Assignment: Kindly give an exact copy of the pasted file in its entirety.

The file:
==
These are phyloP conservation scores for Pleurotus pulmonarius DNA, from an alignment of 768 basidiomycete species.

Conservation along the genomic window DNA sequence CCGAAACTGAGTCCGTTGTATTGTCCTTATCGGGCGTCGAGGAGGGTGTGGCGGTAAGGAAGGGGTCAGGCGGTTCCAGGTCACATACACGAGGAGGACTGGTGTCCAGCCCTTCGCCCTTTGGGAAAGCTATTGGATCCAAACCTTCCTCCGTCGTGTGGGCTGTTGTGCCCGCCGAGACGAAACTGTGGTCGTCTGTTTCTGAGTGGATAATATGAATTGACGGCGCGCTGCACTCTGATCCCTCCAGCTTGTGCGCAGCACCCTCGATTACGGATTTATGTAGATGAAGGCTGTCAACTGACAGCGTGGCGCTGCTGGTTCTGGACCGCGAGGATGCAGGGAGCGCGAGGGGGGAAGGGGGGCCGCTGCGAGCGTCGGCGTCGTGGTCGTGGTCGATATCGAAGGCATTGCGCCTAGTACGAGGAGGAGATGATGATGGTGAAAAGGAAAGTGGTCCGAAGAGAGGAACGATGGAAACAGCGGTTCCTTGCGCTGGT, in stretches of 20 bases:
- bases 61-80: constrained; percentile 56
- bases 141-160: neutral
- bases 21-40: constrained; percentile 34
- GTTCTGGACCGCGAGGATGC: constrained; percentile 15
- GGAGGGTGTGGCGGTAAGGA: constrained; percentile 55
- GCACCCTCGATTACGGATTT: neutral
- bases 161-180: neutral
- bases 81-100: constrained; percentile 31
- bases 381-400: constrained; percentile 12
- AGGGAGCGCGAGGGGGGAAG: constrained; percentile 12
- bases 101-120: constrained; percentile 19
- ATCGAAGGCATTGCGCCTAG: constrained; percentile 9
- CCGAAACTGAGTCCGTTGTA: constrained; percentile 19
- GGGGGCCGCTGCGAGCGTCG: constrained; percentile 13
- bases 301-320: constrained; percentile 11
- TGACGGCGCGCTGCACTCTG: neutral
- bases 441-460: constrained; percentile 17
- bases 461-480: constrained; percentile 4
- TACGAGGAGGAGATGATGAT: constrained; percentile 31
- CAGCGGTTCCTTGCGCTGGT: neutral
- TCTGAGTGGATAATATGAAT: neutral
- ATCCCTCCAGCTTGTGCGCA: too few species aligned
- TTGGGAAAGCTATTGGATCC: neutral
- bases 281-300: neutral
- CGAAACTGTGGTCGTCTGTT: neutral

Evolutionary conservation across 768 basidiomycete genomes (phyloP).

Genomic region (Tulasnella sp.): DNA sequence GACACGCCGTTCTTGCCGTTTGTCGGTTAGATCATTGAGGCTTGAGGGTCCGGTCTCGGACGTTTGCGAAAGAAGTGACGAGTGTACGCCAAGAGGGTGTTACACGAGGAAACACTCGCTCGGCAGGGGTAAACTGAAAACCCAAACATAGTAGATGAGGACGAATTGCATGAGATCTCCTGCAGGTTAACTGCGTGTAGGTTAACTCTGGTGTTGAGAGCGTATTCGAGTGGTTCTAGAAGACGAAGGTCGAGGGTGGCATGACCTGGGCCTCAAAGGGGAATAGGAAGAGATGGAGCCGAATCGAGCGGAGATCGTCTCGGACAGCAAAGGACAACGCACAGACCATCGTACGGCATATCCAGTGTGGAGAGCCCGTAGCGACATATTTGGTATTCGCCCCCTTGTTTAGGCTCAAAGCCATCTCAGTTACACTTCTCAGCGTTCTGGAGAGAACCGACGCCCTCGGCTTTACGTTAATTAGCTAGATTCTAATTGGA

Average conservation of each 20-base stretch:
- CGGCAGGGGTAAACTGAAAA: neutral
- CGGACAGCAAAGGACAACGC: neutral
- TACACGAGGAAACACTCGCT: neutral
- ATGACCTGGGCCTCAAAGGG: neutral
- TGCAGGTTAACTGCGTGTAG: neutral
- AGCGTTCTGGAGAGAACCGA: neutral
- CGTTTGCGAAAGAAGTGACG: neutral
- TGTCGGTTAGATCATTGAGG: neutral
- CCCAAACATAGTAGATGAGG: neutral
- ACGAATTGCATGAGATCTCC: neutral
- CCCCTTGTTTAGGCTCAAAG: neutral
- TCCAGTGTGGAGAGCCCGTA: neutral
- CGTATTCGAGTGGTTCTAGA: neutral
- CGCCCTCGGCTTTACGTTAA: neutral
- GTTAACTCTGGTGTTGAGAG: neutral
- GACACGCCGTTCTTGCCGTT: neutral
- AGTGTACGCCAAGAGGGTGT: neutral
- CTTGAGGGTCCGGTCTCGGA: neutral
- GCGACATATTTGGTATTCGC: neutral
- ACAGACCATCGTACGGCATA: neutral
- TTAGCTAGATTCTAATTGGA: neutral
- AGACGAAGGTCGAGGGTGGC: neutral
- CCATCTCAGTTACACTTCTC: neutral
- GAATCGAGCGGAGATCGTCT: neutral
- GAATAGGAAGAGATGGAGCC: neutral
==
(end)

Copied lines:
These are phyloP conservation scores for Pleurotus pulmonarius DNA, from an alignment of 768 basidiomycete species.

Conservation along the genomic window DNA sequence CCGAAACTGAGTCCGTTGTATTGTCCTTATCGGGCGTCGAGGAGGGTGTGGCGGTAAGGAAGGGGTCAGGCGGTTCCAGGTCACATACACGAGGAGGACTGGTGTCCAGCCCTTCGCCCTTTGGGAAAGCTATTGGATCCAAACCTTCCTCCGTCGTGTGGGCTGTTGTGCCCGCCGAGACGAAACTGTGGTCGTCTGTTTCTGAGTGGATAATATGAATTGACGGCGCGCTGCACTCTGATCCCTCCAGCTTGTGCGCAGCACCCTCGATTACGGATTTATGTAGATGAAGGCTGTCAACTGACAGCGTGGCGCTGCTGGTTCTGGACCGCGAGGATGCAGGGAGCGCGAGGGGGGAAGGGGGGCCGCTGCGAGCGTCGGCGTCGTGGTCGTGGTCGATATCGAAGGCATTGCGCCTAGTACGAGGAGGAGATGATGATGGTGAAAAGGAAAGTGGTCCGAAGAGAGGAACGATGGAAACAGCGGTTCCTTGCGCTGGT, in stretches of 20 bases:
- bases 61-80: constrained; percentile 56
- bases 141-160: neutral
- bases 21-40: constrained; percentile 34
- GTTCTGGACCGCGAGGATGC: constrained; percentile 15
- GGAGGGTGTGGCGGTAAGGA: constrained; percentile 55
- GCACCCTCGATTACGGATTT: neutral
- bases 161-180: neutral
- bases 81-100: constrained; percentile 31
- bases 381-400: constrained; percentile 12
- AGGGAGCGCGAGGGGGGAAG: constrained; percentile 12
- bases 101-120: constrained; percentile 19
- ATCGAAGGCATTGCGCCTAG: constrained; percentile 9
- CCGAAACTGAGTCCGTTGTA: constrained; percentile 19
- GGGGGCCGCTGCGAGCGTCG: constrained; percentile 13
- bases 301-320: constrained; percentile 11
- TGACGGCGCGCTGCACTCTG: neutral
- bases 441-460: constrained; percentile 17
- bases 461-480: constrained; percentile 4
- TACGAGGAGGAGATGATGAT: constrained; percentile 31
- CAGCGGTTCCTTGCGCTGGT: neutral
- TCTGAGTGGATAATATGAAT: neutral
- ATCCCTCCAGCTTGTGCGCA: too few species aligned
- TTGGGAAAGCTATTGGATCC: neutral
- bases 281-300: neutral
- CGAAACTGTGGTCGTCTGTT: neutral

Evolutionary conservation across 768 basidiomycete genomes (phyloP).

Genomic region (Tulasnella sp.): DNA sequence GACACGCCGTTCTTGCCGTTTGTCGGTTAGATCATTGAGGCTTGAGGGTCCGGTCTCGGACGTTTGCGAAAGAAGTGACGAGTGTACGCCAAGAGGGTGTTACACGAGGAAACACTCGCTCGGCAGGGGTAAACTGAAAACCCAAACATAGTAGATGAGGACGAATTGCATGAGATCTCCTGCAGGTTAACTGCGTGTAGGTTAACTCTGGTGTTGAGAGCGTATTCGAGTGGTTCTAGAAGACGAAGGTCGAGGGTGGCATGACCTGGGCCTCAAAGGGGAATAGGAAGAGATGGAGCCGAATCGAGCGGAGATCGTCTCGGACAGCAAAGGACAACGCACAGACCATCGTACGGCATATCCAGTGTGGAGAGCCCGTAGCGACATATTTGGTATTCGCCCCCTTGTTTAGGCTCAAAGCCATCTCAGTTACACTTCTCAGCGTTCTGGAGAGAACCGACGCCCTCGGCTTTACGTTAATTAGCTAGATTCTAATTGGA

Average conservation of each 20-base stretch:
- CGGCAGGGGTAAACTGAAAA: neutral
- CGGACAGCAAAGGACAACGC: neutral
- TACACGAGGAAACACTCGCT: neutral
- ATGACCTGGGCCTCAAAGGG: neutral
- TGCAGGTTAACTGCGTGTAG: neutral
- AGCGTTCTGGAGAGAACCGA: neutral
- CGTTTGCGAAAGAAGTGACG: neutral
- TGTCGGTTAGATCATTGAGG: neutral
- CCCAAACATAGTAGATGAGG: neutral
- ACGAATTGCATGAGATCTCC: neutral
- CCCCTTGTTTAGGCTCAAAG: neutral
- TCCAGTGTGGAGAGCCCGTA: neutral
- CGTATTCGAGTGGTTCTAGA: neutral
- CGCCCTCGGCTTTACGTTAA: neutral
- GTTAACTCTGGTGTTGAGAG: neutral
- GACACGCCGTTCTTGCCGTT: neutral
- AGTGTACGCCAAGAGGGTGT: neutral
- CTTGAGGGTCCGGTCTCGGA: neutral
- GCGACATATTTGGTATTCGC: neutral
- ACAGACCATCGTACGGCATA: neutral
- TTAGCTAGATTCTAATTGGA: neutral
- AGACGAAGGTCGAGGGTGGC: neutral
- CCATCTCAGTTACACTTCTC: neutral
- GAATCGAGCGGAGATCGTCT: neutral
- GAATAGGAAGAGATGGAGCC: neutral